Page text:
For this week I am collaborating with the Provost’s office, with the other academic deans, and with a working group of CNRS Chairs to create possible models for administrative restructuring that can then be discussed among all of the CNRS chairs the following week.  Relatively soon I will also set up a mechanism by which input can be given from across the college.

We face a significant challenge as a college and university over the next few months and years, but I am confident that we will find solutions that serve our students and the citizens of California well.  My confidence rests solidly on the incredible talent, dedication, and creativity of our faculty and staff, whom I am proud to serve.

Best wishes, safety, and health to you and your families,

Dale R. Oliver, Dean

College of Natural Resources and Sciences

From Interim Provost Lisa Bond-Maupin’s report to HSU’s University Senate, April 6, 2020

Realignment of Spending with Reduced Revenue

In addition to supporting instructional continuity and Academic Master Planning, our division leadership is turning our attention to budget planning for next fiscal year and beyond. Prior to COVID-19, our enrollment picture for next academic year was apparently trending toward a 15-20% fall-to-fall (one year) student headcount decline. We were likely headed toward a reduction to the HSU budget for next fiscal year that was double that anticipated when the URPC created its annual budget recommendations to President Jackson.  While the college-going enrollment impact of the pandemic is unknown for all in higher education across the nation, it is clear that the CSU and HSU will experience further decline in student enrollment. Given the enrollment challenges felt across the state, it is likely that impaction at our southern campuses will be lifted. It is highly likely that more students will choose for financial and other reasons, in the shorter term at least, to remain at home or closer to home to study. 

While we await the release of up-to-date enrollment projections and budget information, Academic Affairs is implementing a few immediate strategies toward student retention and recruitment on the heels of the pandemic and toward further reducing our spending. As we do so, we are guided by the URPC principles and our own commitments to meeting the instructional needs of our students and protecting employment. In addition to continuing to adjust our academic offerings for Fall, immediate strategies also include: 

• Working with each dean and director to reduce budget allocations for FY 21 

• Freezing hiring in all open staff positions for now and planning to absorb staff attrition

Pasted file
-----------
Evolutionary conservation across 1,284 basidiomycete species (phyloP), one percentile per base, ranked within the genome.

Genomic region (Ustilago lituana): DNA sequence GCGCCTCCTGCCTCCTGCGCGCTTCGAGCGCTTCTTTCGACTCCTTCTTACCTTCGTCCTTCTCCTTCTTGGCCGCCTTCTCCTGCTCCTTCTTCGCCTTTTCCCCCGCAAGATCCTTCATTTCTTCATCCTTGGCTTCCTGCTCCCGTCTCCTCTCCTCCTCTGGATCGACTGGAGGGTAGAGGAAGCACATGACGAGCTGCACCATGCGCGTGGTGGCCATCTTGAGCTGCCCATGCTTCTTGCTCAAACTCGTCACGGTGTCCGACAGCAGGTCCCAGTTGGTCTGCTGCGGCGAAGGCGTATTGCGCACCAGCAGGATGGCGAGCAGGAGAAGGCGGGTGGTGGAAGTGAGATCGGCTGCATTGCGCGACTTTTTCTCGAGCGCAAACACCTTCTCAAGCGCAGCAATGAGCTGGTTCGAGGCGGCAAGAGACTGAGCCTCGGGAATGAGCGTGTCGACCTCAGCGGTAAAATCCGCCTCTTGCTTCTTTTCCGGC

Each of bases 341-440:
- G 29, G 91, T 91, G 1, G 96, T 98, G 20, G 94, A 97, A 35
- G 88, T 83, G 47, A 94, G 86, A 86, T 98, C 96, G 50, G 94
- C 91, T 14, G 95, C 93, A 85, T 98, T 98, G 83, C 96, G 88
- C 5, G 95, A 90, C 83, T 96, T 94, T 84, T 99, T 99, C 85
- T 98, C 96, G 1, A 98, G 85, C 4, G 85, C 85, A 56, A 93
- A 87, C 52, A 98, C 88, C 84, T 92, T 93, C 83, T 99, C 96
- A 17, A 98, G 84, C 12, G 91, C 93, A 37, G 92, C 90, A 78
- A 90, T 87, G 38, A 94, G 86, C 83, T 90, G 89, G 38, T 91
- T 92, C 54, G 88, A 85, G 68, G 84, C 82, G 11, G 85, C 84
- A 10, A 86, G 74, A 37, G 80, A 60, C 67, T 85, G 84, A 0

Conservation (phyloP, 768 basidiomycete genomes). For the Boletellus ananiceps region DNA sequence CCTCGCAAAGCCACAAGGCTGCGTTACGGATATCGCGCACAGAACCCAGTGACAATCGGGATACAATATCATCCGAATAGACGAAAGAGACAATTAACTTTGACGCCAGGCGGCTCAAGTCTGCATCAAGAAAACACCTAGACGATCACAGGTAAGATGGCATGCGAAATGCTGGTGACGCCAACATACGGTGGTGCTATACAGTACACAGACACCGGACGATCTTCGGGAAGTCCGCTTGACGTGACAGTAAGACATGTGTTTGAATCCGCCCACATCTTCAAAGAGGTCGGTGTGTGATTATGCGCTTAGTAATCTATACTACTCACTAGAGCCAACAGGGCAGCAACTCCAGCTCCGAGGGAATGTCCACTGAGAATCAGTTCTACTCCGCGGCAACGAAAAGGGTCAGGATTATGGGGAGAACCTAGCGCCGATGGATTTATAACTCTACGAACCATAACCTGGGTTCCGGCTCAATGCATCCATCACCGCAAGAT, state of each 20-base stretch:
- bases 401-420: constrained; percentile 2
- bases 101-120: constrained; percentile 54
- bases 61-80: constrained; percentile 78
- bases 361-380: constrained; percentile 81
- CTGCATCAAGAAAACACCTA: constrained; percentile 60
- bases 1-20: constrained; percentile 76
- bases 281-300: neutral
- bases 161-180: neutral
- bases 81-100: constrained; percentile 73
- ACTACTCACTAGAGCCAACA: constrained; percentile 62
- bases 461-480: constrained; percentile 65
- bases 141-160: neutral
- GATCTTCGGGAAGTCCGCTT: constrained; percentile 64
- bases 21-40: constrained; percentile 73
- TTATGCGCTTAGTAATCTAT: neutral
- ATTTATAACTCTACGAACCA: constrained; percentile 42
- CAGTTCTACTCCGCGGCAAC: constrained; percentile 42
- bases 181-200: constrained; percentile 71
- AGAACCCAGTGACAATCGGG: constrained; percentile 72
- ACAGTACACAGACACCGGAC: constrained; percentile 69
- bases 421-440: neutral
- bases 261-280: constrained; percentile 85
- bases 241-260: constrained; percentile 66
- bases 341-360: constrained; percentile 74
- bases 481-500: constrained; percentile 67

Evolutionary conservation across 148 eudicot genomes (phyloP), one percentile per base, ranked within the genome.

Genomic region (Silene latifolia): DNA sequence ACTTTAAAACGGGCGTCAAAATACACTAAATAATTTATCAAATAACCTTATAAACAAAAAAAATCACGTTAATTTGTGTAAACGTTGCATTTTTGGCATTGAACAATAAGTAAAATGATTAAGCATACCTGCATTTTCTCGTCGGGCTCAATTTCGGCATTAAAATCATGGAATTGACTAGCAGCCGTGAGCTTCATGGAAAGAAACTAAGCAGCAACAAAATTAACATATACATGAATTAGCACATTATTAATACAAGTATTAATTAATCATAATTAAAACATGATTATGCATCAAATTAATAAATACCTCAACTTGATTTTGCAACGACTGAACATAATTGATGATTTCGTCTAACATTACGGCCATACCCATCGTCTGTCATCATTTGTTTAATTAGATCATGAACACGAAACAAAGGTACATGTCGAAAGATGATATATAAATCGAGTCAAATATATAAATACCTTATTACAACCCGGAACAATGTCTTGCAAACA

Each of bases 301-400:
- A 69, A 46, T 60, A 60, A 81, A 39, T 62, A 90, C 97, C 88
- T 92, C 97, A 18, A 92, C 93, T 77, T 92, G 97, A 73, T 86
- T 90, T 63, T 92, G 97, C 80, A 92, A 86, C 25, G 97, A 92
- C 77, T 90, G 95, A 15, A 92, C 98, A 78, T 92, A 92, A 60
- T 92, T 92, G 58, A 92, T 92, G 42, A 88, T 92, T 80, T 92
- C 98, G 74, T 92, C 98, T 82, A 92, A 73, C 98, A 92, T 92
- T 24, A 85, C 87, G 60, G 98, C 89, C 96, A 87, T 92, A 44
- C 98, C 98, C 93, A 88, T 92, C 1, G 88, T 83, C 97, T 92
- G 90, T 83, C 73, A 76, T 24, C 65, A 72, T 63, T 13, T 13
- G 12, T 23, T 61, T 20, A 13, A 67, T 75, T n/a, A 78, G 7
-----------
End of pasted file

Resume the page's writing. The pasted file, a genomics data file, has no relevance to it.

• Working collaboratively with staff within and across colleges and budget units in Academic Affairs to reimagine and reorganize our staff support 

• Working collaboratively with department chairs and faculty to condense the number of separate academic administrative units in the colleges 

• Working within the Office of the Provost to realign and reorganize staffing

• Identifying academic programs ready to continue to offer upper division major courses online into next year and beyond to: a) help students in their final semesters to study from home and complete their degrees, and b) offer new transfer students an opportunity to complete their degrees online 

• Identifying a COVID-era retention specialist in Academic Affairs who will support the continued offering of all existing retention efforts in a virtual format and will work in collaboration with ODEI to implement inclusive retention practices at a distance. 

Each one of us will be implicated in and needed for this work. It is tough and unavoidable at this time. Each one of us has a very important role to play, now, more than ever in maintaining close connections with our students, helping them to problem-solve their educational needs and connect to resources and to stay connected to HSU. We need our students. And I think we are finding in their response to our transformed instruction – they need us. This powerful connection will ultimately move HSU through and beyond this tough moment in our collective history to the future we envision. Thank you.

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One Comment

  1. John Doe John Doe Tuesday, April 7, 2020

    Humboldt upper administration signed the schools death warrant a long time ago. They meticulously dismantled integral parts of the organization from the inside. The scapegoat will be Covid19.